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Asian Dub Foundation


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Two years ago Cornershop's When I Was Born for the 7th Time reminded us here in the States that Britpop could encompass more than sulky white boys in suede jackets. Now Asian Dub Foundation, a quintet of Anglo-Indian rabble-rousers, has crossed the pond with its first major-label release, the high-powered Rafi's Revenge (Slash/London), and its "Asian jungle punk"--an overtly political mix of dub, hard rock, and traditional Indian melody--smashes even more musical and cultural barriers. The group formed in 1993 when Deeder Zaman, a 15-year-old MC, approached bass and tabla player Aniruddha Das, who was teaching a workshop in music technology at the Community Music education center near London; what began as a Jamaican-style sound system evolved into a full band with the addition of guitarist Chandrasonic, who sometimes tuned all his strings to the same note to approximate the tonality of a sitar. Together they draw on a breadth of pop, ethnic, and electronic influences--Chandrasonic grew up listening to Indian classical music, dub, techno, and ambient, and Das numbers among his bass-playing heroes Michael Henderson, Billy Cox, Jah Wobble, and Paul McCartney--but their furious breakbeats, sinuous guitar lines, and aggressive sloganeering deliver a sonic punch to rival the Beastie Boys' or Rage Against the Machine's. Like Rage, ADF preaches revolution through the bullhorn of a billion-dollar entertainment conglomerate, but before signing with the Polygram subsidiary the group was often ignored by English retailers who pigeonholed it as Indian. Now it faces a more complex challenge: reaching across racial lines without succumbing to the cultural colonialism that shrink-wraps Asian exotica for the Western shopping mall. "Crossover--what does it mean?" asks Chandrasonic in one on-line interview. "Is it the George Harrison thing again, which we don't want, or is it going to push people's perceptions of different communities?" One thing's for sure: with dance-music technology creeping from Tokyo to London to New York to New Delhi, the community ADF identifies as the "digital underclass" will one day circle the globe as completely as Sony or Polygram. Tuesday, 9 PM, Double Door, 1572 N. Milwaukee; 773-489-3160. J.R. JONES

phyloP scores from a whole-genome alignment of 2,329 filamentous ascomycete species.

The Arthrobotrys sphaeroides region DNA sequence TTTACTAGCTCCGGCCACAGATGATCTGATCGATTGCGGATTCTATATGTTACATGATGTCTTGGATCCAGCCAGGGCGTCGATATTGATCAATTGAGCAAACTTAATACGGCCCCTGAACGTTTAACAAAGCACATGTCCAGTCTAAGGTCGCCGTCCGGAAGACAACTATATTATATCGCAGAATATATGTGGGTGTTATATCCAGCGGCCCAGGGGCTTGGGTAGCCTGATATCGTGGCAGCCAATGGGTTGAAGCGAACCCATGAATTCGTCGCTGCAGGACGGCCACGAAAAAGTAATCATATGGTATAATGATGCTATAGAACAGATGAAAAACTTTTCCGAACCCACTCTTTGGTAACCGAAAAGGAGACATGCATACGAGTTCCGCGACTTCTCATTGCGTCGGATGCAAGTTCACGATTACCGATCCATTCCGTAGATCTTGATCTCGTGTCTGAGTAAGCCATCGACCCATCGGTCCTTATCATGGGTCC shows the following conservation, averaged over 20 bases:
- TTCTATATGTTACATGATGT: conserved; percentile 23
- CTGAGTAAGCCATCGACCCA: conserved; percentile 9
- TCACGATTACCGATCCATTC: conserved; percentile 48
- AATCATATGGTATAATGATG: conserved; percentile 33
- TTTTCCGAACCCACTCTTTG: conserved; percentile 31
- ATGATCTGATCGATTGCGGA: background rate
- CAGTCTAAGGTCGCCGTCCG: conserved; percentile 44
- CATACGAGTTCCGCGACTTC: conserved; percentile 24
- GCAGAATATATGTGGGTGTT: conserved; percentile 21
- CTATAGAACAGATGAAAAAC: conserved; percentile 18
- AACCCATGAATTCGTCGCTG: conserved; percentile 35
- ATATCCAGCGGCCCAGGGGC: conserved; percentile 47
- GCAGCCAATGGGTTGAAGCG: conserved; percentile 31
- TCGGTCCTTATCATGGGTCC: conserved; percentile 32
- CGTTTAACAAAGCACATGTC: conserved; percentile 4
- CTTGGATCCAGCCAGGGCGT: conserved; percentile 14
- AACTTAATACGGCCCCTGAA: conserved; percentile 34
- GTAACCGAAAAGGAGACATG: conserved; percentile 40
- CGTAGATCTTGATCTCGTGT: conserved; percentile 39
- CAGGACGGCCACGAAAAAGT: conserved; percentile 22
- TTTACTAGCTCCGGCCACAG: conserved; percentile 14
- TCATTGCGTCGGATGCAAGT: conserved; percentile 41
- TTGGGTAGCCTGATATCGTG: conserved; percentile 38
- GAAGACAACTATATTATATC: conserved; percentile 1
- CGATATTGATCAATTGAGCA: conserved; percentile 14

Art accompanying story in printed newspaper (not available in this archive): uncredited photo.

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